You’re taking up a method that’s not normally used. In my understanding, a key phrase that comes to mind is “all-you-can-eat.” Taking the ordinary duties of a tax accountant or auditor as one plate, es Networks takes up residence and does all kinds of things, so it’s all-you-can-eat. But by that definition, ordinary “dispatch workers” are also all you can eat. What’s the difference?
In the case of ordinary dispatch workers, the customer side has to decide what they want to eat. We make proactive submissions: “it might be better to order from this particular menu,” “perhaps we should change the seasoning,” or “we can also prepare this kind of cooking.”
I see, I see. That makes sense.
I think you can broadly divide this way of thinking into two axes. The first axis is something like consulting offered from a separate location outside the company, but in this axis the work actually undertaken from within the company. In other words, it’s a way of thinking about what kinds of distances and relationships with which the job should be undertaken. And the second axis involves a way of thinking about business conditions or the way that work is done; one way involves taking on work as an outsourcing with a specified function only, another way is working “inside” as a dispatch and working within a limited scope, and finally there is es Networks’ way of doing things. When thinking about these two axes, es Networks is offering all-you-can-eat while providing suggestions, and also imparting know-how to customers, so in terms of the two axes mentioned earlier, what is known as outside counseling can be positioned as the antithesis of the way things are with es Networks. That way of existing on the “inside” is what es Networks is all about.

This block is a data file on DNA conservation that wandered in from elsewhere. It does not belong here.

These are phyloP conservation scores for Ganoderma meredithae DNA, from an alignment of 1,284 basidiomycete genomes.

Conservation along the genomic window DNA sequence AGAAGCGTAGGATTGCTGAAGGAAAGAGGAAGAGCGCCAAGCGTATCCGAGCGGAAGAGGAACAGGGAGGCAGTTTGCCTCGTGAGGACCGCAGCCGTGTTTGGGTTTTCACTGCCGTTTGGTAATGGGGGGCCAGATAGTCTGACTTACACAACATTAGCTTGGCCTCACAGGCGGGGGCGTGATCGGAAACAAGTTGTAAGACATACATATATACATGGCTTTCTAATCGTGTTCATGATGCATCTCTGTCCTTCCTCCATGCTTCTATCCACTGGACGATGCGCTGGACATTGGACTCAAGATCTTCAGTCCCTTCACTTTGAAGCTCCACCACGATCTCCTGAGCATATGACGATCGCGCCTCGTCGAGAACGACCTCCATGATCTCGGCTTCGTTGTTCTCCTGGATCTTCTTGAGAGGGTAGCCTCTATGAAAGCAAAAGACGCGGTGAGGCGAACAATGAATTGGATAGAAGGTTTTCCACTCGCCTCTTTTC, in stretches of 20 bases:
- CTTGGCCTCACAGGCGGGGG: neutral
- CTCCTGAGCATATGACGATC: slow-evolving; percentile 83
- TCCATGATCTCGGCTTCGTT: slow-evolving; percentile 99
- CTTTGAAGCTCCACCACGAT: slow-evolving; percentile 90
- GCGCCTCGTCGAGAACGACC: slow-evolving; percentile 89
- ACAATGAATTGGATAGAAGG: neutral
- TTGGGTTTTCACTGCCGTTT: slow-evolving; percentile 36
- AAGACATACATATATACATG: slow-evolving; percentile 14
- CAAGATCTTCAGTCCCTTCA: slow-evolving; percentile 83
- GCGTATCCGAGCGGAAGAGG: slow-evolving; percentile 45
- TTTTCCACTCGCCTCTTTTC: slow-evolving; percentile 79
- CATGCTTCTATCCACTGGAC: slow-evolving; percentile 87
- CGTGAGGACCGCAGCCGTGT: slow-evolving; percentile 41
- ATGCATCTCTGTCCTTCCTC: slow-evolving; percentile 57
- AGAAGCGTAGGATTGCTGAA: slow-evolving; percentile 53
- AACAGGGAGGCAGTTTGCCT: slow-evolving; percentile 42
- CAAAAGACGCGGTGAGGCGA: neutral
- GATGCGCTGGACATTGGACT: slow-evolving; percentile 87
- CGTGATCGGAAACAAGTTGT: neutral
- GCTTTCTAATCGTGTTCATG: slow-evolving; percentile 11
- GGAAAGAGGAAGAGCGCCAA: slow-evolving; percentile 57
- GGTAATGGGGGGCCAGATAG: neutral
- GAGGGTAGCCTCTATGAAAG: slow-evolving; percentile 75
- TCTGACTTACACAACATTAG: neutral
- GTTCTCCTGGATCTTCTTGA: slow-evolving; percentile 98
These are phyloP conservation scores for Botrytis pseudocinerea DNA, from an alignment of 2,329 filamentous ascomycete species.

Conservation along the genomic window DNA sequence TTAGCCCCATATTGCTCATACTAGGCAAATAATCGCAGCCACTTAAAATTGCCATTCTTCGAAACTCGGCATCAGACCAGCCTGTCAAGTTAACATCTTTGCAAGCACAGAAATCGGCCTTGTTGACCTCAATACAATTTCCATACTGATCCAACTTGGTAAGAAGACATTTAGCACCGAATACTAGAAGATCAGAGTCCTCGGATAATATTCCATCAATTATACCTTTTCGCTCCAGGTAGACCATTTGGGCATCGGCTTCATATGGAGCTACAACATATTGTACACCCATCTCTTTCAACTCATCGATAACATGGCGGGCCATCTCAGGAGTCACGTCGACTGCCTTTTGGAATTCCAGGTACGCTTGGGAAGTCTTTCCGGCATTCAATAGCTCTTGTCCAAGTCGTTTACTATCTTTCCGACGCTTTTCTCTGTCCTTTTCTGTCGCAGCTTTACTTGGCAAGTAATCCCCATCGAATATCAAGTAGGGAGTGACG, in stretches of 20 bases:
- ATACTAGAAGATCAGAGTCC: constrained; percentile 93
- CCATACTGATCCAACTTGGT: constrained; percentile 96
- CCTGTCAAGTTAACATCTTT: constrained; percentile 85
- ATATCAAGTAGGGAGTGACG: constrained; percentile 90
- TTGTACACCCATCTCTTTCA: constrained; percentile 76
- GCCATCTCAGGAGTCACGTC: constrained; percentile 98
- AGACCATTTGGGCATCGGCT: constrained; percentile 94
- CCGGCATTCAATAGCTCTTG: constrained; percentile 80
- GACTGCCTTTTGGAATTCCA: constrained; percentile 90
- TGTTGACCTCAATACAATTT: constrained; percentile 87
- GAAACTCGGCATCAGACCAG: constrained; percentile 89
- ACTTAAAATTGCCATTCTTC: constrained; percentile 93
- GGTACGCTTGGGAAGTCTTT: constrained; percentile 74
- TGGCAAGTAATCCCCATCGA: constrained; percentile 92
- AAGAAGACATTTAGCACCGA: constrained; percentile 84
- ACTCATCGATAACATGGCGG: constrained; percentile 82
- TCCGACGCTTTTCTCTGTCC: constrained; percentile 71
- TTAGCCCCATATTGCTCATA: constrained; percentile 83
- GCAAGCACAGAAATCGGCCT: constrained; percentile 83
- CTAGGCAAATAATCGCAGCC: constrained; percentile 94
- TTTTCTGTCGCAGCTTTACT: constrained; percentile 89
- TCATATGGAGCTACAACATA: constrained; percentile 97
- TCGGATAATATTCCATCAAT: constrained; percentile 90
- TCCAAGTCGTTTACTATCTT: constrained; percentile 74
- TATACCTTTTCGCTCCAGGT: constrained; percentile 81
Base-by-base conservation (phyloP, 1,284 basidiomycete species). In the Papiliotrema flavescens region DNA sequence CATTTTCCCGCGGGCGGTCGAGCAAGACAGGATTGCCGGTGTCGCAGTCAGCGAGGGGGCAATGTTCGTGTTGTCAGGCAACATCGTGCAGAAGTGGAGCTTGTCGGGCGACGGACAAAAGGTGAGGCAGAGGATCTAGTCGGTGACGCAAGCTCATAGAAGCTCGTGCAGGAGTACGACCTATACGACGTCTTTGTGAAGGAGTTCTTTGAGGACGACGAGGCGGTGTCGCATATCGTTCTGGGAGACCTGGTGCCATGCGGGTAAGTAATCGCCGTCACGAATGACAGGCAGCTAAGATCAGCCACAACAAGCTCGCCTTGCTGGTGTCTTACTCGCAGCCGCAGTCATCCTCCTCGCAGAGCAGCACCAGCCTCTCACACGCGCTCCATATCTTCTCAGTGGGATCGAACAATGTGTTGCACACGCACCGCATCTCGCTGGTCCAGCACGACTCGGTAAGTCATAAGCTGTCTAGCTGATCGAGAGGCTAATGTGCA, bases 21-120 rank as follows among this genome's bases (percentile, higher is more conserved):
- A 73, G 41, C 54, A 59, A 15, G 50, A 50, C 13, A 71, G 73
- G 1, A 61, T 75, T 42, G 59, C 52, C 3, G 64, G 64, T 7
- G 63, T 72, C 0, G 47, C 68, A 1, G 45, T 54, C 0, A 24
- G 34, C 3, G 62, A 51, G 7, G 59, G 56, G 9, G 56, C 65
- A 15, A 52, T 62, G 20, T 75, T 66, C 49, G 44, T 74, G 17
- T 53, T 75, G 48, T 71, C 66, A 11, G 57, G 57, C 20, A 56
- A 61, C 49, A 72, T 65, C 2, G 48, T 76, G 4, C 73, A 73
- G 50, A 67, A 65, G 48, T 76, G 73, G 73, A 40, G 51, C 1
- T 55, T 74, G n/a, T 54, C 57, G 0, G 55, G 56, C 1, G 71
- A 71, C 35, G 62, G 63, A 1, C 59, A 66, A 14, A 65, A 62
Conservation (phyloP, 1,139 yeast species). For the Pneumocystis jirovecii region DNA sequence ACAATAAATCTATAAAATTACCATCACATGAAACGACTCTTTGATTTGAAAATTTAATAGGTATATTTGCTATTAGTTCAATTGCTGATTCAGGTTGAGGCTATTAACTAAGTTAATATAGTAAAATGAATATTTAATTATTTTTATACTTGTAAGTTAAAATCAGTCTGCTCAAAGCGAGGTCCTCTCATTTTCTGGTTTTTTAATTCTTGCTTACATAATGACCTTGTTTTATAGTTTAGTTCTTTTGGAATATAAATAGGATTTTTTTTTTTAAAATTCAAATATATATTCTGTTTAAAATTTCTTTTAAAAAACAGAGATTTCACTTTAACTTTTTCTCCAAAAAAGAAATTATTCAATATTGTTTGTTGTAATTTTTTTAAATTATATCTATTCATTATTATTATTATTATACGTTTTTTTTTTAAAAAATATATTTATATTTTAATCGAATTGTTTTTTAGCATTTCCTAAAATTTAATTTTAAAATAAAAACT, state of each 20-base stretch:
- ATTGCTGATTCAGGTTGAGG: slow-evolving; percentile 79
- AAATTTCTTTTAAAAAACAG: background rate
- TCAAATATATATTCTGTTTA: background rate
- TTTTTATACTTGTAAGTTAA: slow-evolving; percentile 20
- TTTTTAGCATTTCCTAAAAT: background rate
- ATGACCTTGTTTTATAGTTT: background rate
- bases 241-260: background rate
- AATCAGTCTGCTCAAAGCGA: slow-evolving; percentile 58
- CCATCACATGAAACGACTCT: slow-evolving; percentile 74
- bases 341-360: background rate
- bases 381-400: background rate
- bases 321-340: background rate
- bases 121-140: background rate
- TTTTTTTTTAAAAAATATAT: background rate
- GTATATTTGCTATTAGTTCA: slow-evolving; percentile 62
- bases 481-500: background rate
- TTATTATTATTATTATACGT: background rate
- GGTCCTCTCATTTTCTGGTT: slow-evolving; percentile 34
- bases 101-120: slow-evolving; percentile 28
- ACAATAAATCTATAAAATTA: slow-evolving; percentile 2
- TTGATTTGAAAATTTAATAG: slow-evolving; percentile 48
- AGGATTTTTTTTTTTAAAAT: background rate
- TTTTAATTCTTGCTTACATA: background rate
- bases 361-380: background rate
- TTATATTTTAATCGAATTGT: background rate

In terms of those two axes, that is the case.
Please let me organize this so we can get bit of a deeper understanding.
For example, if there is an axis of “true” and “false,” and within “true” there are three levels, “outside > inside > deep,” I think that “ouside” refers to something like an accounting or tax accountant’s office, “inside” refers to ordinary dispatch services, and the “deep” level is es Networks’ way of engaging in practical business. So I guess that is the point here.